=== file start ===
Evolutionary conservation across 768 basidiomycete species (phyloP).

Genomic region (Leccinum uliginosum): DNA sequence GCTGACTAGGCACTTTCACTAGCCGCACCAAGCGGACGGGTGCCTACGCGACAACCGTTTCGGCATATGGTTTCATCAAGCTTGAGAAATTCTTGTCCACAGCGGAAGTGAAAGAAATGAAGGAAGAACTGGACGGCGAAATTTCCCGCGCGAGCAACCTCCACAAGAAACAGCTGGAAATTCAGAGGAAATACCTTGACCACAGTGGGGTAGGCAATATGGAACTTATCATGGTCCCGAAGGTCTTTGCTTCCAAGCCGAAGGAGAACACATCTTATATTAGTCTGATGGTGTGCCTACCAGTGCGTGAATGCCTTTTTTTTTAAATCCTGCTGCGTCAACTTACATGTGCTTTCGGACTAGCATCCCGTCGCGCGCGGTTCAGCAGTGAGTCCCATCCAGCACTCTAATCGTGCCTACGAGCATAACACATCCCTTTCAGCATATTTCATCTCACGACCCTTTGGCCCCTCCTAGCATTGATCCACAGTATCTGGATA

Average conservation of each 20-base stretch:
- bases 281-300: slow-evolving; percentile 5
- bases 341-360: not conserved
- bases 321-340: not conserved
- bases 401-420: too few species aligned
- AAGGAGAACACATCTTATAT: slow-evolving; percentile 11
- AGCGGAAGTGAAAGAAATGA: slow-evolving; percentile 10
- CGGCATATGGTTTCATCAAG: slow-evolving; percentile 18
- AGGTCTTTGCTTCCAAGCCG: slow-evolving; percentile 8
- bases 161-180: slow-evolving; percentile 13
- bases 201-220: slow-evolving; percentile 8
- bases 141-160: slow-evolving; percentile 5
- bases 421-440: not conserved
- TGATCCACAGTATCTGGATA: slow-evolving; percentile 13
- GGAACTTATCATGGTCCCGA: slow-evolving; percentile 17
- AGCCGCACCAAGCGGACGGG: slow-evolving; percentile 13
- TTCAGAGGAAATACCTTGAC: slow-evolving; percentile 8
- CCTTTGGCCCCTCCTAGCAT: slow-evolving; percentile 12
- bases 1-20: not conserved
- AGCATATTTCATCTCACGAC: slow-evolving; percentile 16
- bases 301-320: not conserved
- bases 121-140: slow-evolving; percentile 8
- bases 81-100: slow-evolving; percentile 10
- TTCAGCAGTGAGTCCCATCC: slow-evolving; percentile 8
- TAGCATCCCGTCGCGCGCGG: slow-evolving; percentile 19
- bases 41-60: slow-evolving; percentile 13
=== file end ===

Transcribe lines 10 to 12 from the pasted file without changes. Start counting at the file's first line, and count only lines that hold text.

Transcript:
- CGGCATATGGTTTCATCAAG: slow-evolving; percentile 18
- AGGTCTTTGCTTCCAAGCCG: slow-evolving; percentile 8
- bases 161-180: slow-evolving; percentile 13